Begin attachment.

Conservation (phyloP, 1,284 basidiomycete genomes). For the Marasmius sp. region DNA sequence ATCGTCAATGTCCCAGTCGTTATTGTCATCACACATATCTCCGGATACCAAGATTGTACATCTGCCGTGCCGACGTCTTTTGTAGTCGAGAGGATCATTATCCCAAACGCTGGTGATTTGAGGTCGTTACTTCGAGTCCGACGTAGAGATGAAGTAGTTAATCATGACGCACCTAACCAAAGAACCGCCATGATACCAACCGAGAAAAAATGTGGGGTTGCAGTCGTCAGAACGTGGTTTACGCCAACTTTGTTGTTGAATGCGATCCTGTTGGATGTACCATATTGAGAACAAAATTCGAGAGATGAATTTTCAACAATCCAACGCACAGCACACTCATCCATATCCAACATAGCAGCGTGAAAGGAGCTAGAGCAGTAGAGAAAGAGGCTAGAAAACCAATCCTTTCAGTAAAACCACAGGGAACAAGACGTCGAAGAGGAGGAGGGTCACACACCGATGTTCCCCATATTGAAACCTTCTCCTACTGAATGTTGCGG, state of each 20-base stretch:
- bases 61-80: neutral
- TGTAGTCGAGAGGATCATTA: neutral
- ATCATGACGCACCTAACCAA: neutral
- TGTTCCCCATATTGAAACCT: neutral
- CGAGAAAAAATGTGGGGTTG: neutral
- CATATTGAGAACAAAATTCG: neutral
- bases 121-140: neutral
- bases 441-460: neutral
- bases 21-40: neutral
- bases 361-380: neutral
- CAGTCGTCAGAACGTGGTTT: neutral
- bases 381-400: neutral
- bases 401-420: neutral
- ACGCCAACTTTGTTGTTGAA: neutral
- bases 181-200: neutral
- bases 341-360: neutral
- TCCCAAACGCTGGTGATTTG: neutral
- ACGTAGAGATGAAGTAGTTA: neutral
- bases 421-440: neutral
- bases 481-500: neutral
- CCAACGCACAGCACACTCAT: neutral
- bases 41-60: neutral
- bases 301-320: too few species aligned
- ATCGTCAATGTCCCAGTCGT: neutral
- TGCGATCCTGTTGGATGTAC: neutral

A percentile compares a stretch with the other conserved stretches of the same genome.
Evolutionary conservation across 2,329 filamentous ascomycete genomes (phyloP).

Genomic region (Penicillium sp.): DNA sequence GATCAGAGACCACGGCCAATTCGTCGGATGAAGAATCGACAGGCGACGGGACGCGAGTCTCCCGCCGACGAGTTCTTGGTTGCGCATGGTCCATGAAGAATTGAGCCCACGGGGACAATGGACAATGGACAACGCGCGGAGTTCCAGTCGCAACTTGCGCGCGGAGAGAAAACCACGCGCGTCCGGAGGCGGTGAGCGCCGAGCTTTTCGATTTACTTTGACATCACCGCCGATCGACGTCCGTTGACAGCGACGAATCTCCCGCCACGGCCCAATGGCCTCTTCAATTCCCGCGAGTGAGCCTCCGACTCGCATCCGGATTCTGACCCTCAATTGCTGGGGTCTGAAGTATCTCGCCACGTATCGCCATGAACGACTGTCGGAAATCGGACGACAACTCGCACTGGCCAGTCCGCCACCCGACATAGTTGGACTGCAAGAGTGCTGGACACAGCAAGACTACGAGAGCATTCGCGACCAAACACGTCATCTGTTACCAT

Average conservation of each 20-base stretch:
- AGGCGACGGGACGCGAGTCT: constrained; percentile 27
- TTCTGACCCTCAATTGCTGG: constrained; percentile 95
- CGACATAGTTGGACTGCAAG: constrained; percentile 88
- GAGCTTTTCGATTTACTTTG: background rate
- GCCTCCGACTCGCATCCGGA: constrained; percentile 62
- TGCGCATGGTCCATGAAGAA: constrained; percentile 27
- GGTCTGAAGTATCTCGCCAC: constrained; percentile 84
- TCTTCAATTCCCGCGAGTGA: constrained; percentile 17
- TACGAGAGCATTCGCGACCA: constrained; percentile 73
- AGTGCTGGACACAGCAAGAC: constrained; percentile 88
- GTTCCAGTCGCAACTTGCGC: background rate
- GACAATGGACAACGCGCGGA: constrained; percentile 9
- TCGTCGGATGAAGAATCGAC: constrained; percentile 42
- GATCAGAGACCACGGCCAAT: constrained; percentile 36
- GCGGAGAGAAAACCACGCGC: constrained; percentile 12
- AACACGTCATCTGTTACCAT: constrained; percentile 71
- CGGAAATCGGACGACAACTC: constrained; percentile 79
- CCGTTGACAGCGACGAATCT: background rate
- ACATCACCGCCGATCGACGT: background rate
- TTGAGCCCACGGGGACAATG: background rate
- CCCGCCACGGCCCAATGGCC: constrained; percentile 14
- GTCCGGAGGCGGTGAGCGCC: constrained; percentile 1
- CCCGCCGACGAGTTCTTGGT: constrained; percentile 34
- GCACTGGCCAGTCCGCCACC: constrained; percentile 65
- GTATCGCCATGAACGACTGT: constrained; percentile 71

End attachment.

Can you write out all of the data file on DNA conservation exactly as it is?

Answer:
Conservation (phyloP, 1,284 basidiomycete genomes). For the Marasmius sp. region DNA sequence ATCGTCAATGTCCCAGTCGTTATTGTCATCACACATATCTCCGGATACCAAGATTGTACATCTGCCGTGCCGACGTCTTTTGTAGTCGAGAGGATCATTATCCCAAACGCTGGTGATTTGAGGTCGTTACTTCGAGTCCGACGTAGAGATGAAGTAGTTAATCATGACGCACCTAACCAAAGAACCGCCATGATACCAACCGAGAAAAAATGTGGGGTTGCAGTCGTCAGAACGTGGTTTACGCCAACTTTGTTGTTGAATGCGATCCTGTTGGATGTACCATATTGAGAACAAAATTCGAGAGATGAATTTTCAACAATCCAACGCACAGCACACTCATCCATATCCAACATAGCAGCGTGAAAGGAGCTAGAGCAGTAGAGAAAGAGGCTAGAAAACCAATCCTTTCAGTAAAACCACAGGGAACAAGACGTCGAAGAGGAGGAGGGTCACACACCGATGTTCCCCATATTGAAACCTTCTCCTACTGAATGTTGCGG, state of each 20-base stretch:
- bases 61-80: neutral
- TGTAGTCGAGAGGATCATTA: neutral
- ATCATGACGCACCTAACCAA: neutral
- TGTTCCCCATATTGAAACCT: neutral
- CGAGAAAAAATGTGGGGTTG: neutral
- CATATTGAGAACAAAATTCG: neutral
- bases 121-140: neutral
- bases 441-460: neutral
- bases 21-40: neutral
- bases 361-380: neutral
- CAGTCGTCAGAACGTGGTTT: neutral
- bases 381-400: neutral
- bases 401-420: neutral
- ACGCCAACTTTGTTGTTGAA: neutral
- bases 181-200: neutral
- bases 341-360: neutral
- TCCCAAACGCTGGTGATTTG: neutral
- ACGTAGAGATGAAGTAGTTA: neutral
- bases 421-440: neutral
- bases 481-500: neutral
- CCAACGCACAGCACACTCAT: neutral
- bases 41-60: neutral
- bases 301-320: too few species aligned
- ATCGTCAATGTCCCAGTCGT: neutral
- TGCGATCCTGTTGGATGTAC: neutral

A percentile compares a stretch with the other conserved stretches of the same genome.
Evolutionary conservation across 2,329 filamentous ascomycete genomes (phyloP).

Genomic region (Penicillium sp.): DNA sequence GATCAGAGACCACGGCCAATTCGTCGGATGAAGAATCGACAGGCGACGGGACGCGAGTCTCCCGCCGACGAGTTCTTGGTTGCGCATGGTCCATGAAGAATTGAGCCCACGGGGACAATGGACAATGGACAACGCGCGGAGTTCCAGTCGCAACTTGCGCGCGGAGAGAAAACCACGCGCGTCCGGAGGCGGTGAGCGCCGAGCTTTTCGATTTACTTTGACATCACCGCCGATCGACGTCCGTTGACAGCGACGAATCTCCCGCCACGGCCCAATGGCCTCTTCAATTCCCGCGAGTGAGCCTCCGACTCGCATCCGGATTCTGACCCTCAATTGCTGGGGTCTGAAGTATCTCGCCACGTATCGCCATGAACGACTGTCGGAAATCGGACGACAACTCGCACTGGCCAGTCCGCCACCCGACATAGTTGGACTGCAAGAGTGCTGGACACAGCAAGACTACGAGAGCATTCGCGACCAAACACGTCATCTGTTACCAT

Average conservation of each 20-base stretch:
- AGGCGACGGGACGCGAGTCT: constrained; percentile 27
- TTCTGACCCTCAATTGCTGG: constrained; percentile 95
- CGACATAGTTGGACTGCAAG: constrained; percentile 88
- GAGCTTTTCGATTTACTTTG: background rate
- GCCTCCGACTCGCATCCGGA: constrained; percentile 62
- TGCGCATGGTCCATGAAGAA: constrained; percentile 27
- GGTCTGAAGTATCTCGCCAC: constrained; percentile 84
- TCTTCAATTCCCGCGAGTGA: constrained; percentile 17
- TACGAGAGCATTCGCGACCA: constrained; percentile 73
- AGTGCTGGACACAGCAAGAC: constrained; percentile 88
- GTTCCAGTCGCAACTTGCGC: background rate
- GACAATGGACAACGCGCGGA: constrained; percentile 9
- TCGTCGGATGAAGAATCGAC: constrained; percentile 42
- GATCAGAGACCACGGCCAAT: constrained; percentile 36
- GCGGAGAGAAAACCACGCGC: constrained; percentile 12
- AACACGTCATCTGTTACCAT: constrained; percentile 71
- CGGAAATCGGACGACAACTC: constrained; percentile 79
- CCGTTGACAGCGACGAATCT: background rate
- ACATCACCGCCGATCGACGT: background rate
- TTGAGCCCACGGGGACAATG: background rate
- CCCGCCACGGCCCAATGGCC: constrained; percentile 14
- GTCCGGAGGCGGTGAGCGCC: constrained; percentile 1
- CCCGCCGACGAGTTCTTGGT: constrained; percentile 34
- GCACTGGCCAGTCCGCCACC: constrained; percentile 65
- GTATCGCCATGAACGACTGT: constrained; percentile 71